I also don't think it makes sense to model animal actors in great detail, down to the same level as the differences between classes in CRMTex for example. The baseline that we need to start with is much simpler.  If there isn't a fine grained concept of animal individuality, I don't think that means we can't model an individual animal at a coarser granularity, just that we shouldn't allow the ontology to describe anything that we don't understand. Even as a non-biologist, I know without any hesitation that the bird laid the egg in the nest in the Peabody Museum of Natural History, and that the herd of dinosaurs created the footprints preserved in Dinosaur State Park up the road from us. I know that a sheepdog can herd sheep and makes decisions about which way to run to accomplish the aim of getting the sheep into the next field (and when I was a little lad played the part of such a sheepdog for my uncle in New Zealand). How does the sheepdog know? Does it know that it knows? If we study 100 sheepdogs individually and in groups, what do we learn about sheepdog behavior? I don't care, and I don't think any other museum oriented documentation system would either :)


On Mon, Oct 11, 2021 at 11:50 AM Martin Doerr <martin at ics.forth.gr<mailto:martin at ics.forth.gr>> wrote:
Dear George, Robert,

This makes generally sense to me as a discussion starting point. However, I‘d like to remind you that our methodology requires first a community practice of doing documentation about such things, and second domain experts for concepts that are not our primary knowledge.

To my best knowledge, there does not exist any reliable concept of what individuality means across the animal kingdom, nor what a collective of such individuals is. There is an unbelievable complexity to these questions. We know from experience that any global widening of scope can blur all distinctions ontology enginerring relies on. Therefore I'd regard it as most important to find the experts first and let them speak.

The reasons why we did not model animal actors is precisely the lack of an experts group to communicate with.



On 10/11/2021 4:28 PM, George Bruseker wrote:
Dear all,

In preparation for the discussion of non-human actors as related to use cases arising in Linked.Art (inter alia), Rob and I have sketched some ideas back and forth to try to find a monotonic was to add the agency of animals in the first instance into CRM (proceeding in an empirical bottom up fashion) and then see where else we might also get added in (searching for the sibling class that Martin suggests and the generalization that it would need).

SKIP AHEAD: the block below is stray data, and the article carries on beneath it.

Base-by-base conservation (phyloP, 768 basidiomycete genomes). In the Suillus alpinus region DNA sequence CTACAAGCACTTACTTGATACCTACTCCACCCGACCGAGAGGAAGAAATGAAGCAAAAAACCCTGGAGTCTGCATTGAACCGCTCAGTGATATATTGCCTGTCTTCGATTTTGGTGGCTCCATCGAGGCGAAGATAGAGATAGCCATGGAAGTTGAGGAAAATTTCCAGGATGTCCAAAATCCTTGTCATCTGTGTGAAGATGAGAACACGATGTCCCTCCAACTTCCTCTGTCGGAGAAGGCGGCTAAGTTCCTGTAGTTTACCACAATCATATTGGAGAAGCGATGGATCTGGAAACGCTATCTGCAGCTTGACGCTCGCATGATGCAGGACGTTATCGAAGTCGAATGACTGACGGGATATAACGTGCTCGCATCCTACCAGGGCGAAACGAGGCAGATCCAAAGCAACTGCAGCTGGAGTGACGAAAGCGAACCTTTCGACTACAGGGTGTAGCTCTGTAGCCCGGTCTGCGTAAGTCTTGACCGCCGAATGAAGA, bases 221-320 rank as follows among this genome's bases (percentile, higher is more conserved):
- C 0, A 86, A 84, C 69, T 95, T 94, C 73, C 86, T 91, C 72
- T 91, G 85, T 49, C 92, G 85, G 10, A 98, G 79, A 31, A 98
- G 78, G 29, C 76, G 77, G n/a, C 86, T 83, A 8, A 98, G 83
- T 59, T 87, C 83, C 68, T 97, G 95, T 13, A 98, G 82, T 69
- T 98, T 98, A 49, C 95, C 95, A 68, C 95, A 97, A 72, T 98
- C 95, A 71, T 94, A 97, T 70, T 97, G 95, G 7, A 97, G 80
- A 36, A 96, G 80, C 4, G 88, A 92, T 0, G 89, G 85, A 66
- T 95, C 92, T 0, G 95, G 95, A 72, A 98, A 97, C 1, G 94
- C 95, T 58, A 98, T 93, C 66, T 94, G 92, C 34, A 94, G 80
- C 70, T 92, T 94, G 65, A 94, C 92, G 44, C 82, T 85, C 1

The linked sketch provides a proposal for discussion. The background is given already in this issue.

https://drive.google.com/file/d/1RtKBvAH1N0G8yaE_io6hU2Z8MTBmH_8-/view?usp=sharing<https://can01.safelinks.protection.outlook.com/?url=https%3A%2F%2Fdrive.google.com%2Ffile%2Fd%2F1RtKBvAH1N0G8yaE_io6hU2Z8MTBmH_8-%2Fview%3Fusp%3Dsharing&data=04%7C01%7Cpat.riva%40concordia.ca%7C3d1d139359704ba3a2fa08d98cea74cd%7C5569f185d22f4e139850ce5b1abcd2e8%7C0%7C0%7C637695760889165996%7CUnknown%7CTWFpbGZsb3d8eyJWIjoiMC4wLjAwMDAiLCJQIjoiV2luMzIiLCJBTiI6Ik1haWwiLCJXVCI6Mn0%3D%7C1000&sdata=X1Gnd0NVTOuGF%2Ftc6YTMQuqWXGVZbooiX2VcmOB%2Fjkw%3D&reserved=0> (draw.io<https://can01.safelinks.protection.outlook.com/?url=http%3A%2F%2Fdraw.io%2F&data=04%7C01%7Cpat.riva%40concordia.ca%7C3d1d139359704ba3a2fa08d98cea74cd%7C5569f185d22f4e139850ce5b1abcd2e8%7C0%7C0%7C637695760889175986%7CUnknown%7CTWFpbGZsb3d8eyJWIjoiMC4wLjAwMDAiLCJQIjoiV2luMzIiLCJBTiI6Ik1haWwiLCJXVCI6Mn0%3D%7C1000&sdata=uqRW54XbraYWqAV8mg%2FOWz1robTNBzzySGFBALQjsHE%3D&reserved=0>)

https://drive.google.com/file/d/1aCEBtXjW8M0W7qCGe9ozSMeYAH7tJ3Wr/view?usp=sharing<https://can01.safelinks.protection.outlook.com/?url=https%3A%2F%2Fdrive.google.com%2Ffile%2Fd%2F1aCEBtXjW8M0W7qCGe9ozSMeYAH7tJ3Wr%2Fview%3Fusp%3Dsharing&data=04%7C01%7Cpat.riva%40concordia.ca%7C3d1d139359704ba3a2fa08d98cea74cd%7C5569f185d22f4e139850ce5b1abcd2e8%7C0%7C0%7C637695760889175986%7CUnknown%7CTWFpbGZsb3d8eyJWIjoiMC4wLjAwMDAiLCJQIjoiV2luMzIiLCJBTiI6Ik1haWwiLCJXVCI6Mn0%3D%7C1000&sdata=nn%2BU2U5PO11R%2BHtjKfA%2BK97EK2yUhWuI5HpMJDlwen4%3D&reserved=0> (png)

Here is some argumentation.

Up to now, CRM takes its scope as related to documenting intentional acts of human beings. Its top level class then has been E39 Actor which gives properties which allow the assigning of responsibility for an intentional activity. It has two subclasses, E21 Person and E74 Group. These two kinds of being have different behaviour, therefore properties, therefore classes.

If we expand the scope (in base or in sci or wherever) to include animal agency in the first instance, then we must have a way to monotonically generate this extension (we don't want to just expand the scope of E39 Actor because then we will end up with rabbits being responsible for financial crises and murders and all sorts of nonsense).